We have a new student of Mycenaean Linear B, our third, Dante Aramideh of Holland


We have a new student of Mycenaean Linear B, our third, Dante Aramideh of Holland:

We have a new student of Mycenaean Linear B, our third, Dante Aramideh of Holland. Here are Dante’s first 2 translations.

 

dante-aramideh-first-2-translations-from-mycenaean-linear-b

 

She is 17 years old, and the youngest of our 3 students, the first being Rita Roberts of Crete, who is the senior of the three, and who has been with us since 2014, and who is by far our most advanced student, being as she is in her second year of university studies. Our second student to come on board is Thalassa Farkas of Canada, whose age falls in between that of Dante Aramideh and Rita Roberts. Thalassa is making rapid progress in learning how to decipher Mycenaean Linear B, as attested by her translation of these two tablets:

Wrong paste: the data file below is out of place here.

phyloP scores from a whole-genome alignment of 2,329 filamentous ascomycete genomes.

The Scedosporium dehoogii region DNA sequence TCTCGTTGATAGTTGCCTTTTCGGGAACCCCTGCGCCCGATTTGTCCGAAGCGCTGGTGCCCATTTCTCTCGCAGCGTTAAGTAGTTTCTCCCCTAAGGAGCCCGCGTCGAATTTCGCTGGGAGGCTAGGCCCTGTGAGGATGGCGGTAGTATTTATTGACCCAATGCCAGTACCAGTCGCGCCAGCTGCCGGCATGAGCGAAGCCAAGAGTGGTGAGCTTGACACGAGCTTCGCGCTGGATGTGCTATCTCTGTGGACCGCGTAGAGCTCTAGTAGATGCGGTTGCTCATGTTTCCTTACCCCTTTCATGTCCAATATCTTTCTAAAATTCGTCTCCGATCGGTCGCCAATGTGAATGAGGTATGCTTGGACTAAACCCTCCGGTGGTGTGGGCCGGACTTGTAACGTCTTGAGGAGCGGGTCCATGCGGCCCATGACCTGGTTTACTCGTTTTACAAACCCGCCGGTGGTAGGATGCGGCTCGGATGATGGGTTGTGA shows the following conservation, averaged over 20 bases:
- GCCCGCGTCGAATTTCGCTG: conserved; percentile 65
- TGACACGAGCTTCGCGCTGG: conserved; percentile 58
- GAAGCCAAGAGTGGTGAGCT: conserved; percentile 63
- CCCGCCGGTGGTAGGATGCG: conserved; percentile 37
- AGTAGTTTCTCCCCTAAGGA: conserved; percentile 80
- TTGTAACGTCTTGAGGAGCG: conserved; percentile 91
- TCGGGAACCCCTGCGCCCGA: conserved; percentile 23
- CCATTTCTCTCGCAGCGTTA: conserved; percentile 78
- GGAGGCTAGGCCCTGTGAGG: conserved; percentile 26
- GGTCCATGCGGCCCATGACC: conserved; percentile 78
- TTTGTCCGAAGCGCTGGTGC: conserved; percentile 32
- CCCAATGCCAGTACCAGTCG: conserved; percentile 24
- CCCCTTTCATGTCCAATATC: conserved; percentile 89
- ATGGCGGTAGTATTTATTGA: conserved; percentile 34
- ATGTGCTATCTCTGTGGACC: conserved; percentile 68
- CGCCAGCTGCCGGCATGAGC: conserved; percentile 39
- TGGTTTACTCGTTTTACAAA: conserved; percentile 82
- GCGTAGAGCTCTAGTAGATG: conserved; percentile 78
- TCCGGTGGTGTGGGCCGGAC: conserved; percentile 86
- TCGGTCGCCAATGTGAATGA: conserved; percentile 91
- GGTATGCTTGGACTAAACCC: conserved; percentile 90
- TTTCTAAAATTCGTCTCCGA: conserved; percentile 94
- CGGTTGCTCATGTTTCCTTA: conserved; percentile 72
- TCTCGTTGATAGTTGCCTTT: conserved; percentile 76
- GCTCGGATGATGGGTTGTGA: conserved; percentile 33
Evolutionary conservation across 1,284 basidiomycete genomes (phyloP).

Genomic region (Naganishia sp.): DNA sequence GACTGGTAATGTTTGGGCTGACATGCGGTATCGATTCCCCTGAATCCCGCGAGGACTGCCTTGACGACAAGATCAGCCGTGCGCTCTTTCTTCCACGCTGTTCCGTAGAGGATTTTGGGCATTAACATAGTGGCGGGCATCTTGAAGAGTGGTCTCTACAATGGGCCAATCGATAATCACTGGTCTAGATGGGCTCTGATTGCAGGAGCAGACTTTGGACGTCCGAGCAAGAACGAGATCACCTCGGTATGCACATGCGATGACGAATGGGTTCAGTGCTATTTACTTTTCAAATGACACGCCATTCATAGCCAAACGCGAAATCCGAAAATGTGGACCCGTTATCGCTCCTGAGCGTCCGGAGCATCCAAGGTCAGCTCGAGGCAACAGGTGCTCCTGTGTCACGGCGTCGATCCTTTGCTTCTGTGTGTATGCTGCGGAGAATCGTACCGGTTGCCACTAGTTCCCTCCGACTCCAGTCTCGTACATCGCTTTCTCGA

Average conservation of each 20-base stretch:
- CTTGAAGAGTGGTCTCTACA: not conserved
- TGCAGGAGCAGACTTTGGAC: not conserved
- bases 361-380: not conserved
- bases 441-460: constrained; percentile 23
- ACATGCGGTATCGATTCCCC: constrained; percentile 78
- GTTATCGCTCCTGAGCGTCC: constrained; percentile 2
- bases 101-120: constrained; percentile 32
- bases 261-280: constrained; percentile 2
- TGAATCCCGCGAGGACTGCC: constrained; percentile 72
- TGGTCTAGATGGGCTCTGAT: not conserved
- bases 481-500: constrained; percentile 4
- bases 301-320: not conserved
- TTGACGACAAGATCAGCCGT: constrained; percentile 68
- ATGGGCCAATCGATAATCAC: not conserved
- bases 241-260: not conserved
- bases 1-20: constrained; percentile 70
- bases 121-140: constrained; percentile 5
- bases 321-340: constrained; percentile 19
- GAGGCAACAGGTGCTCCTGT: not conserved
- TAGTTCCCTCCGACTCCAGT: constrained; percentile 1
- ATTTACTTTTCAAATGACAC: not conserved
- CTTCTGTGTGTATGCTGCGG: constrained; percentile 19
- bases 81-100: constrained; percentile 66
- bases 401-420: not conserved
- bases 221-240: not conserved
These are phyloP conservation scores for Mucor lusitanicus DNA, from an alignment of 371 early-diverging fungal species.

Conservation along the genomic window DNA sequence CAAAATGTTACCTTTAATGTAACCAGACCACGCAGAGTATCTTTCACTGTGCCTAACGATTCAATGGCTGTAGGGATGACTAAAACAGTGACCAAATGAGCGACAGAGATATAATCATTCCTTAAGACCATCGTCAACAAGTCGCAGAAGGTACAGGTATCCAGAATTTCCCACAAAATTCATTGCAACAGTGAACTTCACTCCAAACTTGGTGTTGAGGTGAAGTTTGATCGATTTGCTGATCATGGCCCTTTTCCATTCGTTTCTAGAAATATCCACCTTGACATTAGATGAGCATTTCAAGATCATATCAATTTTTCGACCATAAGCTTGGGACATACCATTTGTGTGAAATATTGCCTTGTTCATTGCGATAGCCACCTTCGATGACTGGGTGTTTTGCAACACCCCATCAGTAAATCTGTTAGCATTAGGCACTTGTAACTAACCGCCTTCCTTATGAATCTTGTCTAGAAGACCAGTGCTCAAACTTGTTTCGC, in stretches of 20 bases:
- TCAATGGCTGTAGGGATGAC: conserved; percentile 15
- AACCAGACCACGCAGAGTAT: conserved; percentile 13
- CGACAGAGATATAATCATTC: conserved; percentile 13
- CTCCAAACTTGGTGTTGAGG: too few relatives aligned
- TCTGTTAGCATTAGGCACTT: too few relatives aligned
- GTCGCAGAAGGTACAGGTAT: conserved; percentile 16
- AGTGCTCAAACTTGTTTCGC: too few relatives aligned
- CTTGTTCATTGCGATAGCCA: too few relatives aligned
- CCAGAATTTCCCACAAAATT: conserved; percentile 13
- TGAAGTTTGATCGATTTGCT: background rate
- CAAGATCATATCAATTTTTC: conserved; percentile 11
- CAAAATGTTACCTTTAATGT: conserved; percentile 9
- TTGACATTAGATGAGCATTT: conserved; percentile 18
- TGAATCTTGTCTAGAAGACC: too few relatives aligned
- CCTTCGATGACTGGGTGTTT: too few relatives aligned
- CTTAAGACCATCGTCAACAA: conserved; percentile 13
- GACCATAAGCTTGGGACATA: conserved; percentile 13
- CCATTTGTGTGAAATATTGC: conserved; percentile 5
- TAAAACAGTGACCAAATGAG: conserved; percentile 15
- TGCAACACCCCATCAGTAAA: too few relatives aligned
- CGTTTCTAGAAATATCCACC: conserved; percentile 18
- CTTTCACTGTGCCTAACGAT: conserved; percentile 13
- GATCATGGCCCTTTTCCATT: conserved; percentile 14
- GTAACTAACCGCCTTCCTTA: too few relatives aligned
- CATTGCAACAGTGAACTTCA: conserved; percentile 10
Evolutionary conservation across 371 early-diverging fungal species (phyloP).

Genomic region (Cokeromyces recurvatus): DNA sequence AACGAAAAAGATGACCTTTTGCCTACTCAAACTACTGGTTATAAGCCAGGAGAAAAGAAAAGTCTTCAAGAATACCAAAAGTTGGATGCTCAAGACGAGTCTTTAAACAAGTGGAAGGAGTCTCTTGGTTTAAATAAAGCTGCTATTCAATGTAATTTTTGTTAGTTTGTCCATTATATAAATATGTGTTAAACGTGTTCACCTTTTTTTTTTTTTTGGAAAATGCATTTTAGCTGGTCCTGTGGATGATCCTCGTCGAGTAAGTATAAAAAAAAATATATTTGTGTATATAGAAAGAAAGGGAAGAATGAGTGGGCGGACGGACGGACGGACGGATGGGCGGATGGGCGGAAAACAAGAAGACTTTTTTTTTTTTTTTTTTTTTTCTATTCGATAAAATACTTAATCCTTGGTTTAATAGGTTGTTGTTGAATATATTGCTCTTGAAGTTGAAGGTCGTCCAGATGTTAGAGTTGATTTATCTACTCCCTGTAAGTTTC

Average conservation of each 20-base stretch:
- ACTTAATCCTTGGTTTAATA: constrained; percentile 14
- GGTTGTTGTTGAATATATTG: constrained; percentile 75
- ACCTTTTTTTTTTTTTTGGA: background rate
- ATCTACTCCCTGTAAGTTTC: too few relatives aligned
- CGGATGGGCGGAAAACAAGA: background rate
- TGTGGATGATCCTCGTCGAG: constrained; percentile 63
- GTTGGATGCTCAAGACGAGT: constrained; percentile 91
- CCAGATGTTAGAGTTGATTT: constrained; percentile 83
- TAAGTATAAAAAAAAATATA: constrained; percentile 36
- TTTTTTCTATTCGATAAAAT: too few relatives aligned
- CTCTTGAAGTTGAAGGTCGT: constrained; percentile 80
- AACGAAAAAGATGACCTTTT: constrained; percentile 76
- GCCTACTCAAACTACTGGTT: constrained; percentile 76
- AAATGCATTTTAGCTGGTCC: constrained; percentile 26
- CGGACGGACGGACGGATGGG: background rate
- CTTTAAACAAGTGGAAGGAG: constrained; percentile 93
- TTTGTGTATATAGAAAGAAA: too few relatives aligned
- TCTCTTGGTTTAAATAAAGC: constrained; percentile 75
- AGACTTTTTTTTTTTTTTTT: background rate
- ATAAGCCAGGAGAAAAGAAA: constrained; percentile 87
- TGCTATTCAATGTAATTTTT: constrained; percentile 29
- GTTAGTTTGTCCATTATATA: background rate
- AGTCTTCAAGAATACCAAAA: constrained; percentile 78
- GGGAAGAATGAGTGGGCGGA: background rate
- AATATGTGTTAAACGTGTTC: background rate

a-thalassa-farkas-liner-b-kn-1126-e-c-208

b-thalassa-farkas-ashmolean-museum-tablet-a

 

Both Dante and Thalassa are familiar with alphabetical ancient Greek, while Rita Roberts is learning it.

Translation of Knossos tablet KN 783 B 0 4: the practioner’s tablet


Translation of Knossos tablet KN 783 B 0 4: the practioner’s tablet

Linear B tablet Kn 783 B o 04 at the practitioners or teachers place

The “practioner’s” tablet appears to refer to a medical practitioner. In classical Greek, the word didaskaleios always refers to a  “teacher”. But it cannot literally mean this in Minoan/Mycenaean times, because there was no literature as such to teach. However, medical practitioners or doctors could teach their disciples or students.  This is what I believe this tablet is about. I cannot be sure; no one can. In addition to the medical component, there must have also been a religious one, since in the ancient world, medical practices were more often than not, conducted under the auspices of favourable religious omens.